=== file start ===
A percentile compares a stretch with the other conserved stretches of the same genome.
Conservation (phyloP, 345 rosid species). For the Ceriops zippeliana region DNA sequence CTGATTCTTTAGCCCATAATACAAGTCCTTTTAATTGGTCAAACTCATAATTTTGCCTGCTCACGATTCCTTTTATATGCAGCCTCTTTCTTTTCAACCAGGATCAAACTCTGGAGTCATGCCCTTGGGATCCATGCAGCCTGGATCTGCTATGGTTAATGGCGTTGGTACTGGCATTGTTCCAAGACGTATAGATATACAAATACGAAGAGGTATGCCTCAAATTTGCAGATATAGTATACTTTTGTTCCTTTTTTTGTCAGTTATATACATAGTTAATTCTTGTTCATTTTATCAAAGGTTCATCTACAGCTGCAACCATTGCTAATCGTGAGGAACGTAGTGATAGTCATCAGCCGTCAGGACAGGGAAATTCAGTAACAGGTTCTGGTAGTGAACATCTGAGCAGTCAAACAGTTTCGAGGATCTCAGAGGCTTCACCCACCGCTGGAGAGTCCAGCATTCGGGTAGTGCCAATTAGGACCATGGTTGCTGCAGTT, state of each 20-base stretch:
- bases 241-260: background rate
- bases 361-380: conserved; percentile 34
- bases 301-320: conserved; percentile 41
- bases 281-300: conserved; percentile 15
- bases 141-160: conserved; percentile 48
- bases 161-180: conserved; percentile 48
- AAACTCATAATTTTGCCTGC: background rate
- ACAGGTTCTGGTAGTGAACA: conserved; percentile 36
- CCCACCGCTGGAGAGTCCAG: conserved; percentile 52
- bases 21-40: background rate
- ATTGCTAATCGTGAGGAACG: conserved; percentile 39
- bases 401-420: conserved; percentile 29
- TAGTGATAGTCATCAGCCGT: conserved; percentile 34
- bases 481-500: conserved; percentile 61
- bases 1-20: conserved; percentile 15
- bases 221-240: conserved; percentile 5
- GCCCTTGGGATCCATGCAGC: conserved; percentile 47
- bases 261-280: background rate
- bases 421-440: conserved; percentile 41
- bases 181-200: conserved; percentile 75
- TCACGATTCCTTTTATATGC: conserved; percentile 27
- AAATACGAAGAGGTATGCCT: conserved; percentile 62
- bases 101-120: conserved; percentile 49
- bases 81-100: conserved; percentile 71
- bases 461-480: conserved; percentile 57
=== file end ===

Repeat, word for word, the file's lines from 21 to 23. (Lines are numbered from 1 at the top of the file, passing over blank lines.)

- bases 421-440: conserved; percentile 41
- bases 181-200: conserved; percentile 75
- TCACGATTCCTTTTATATGC: conserved; percentile 27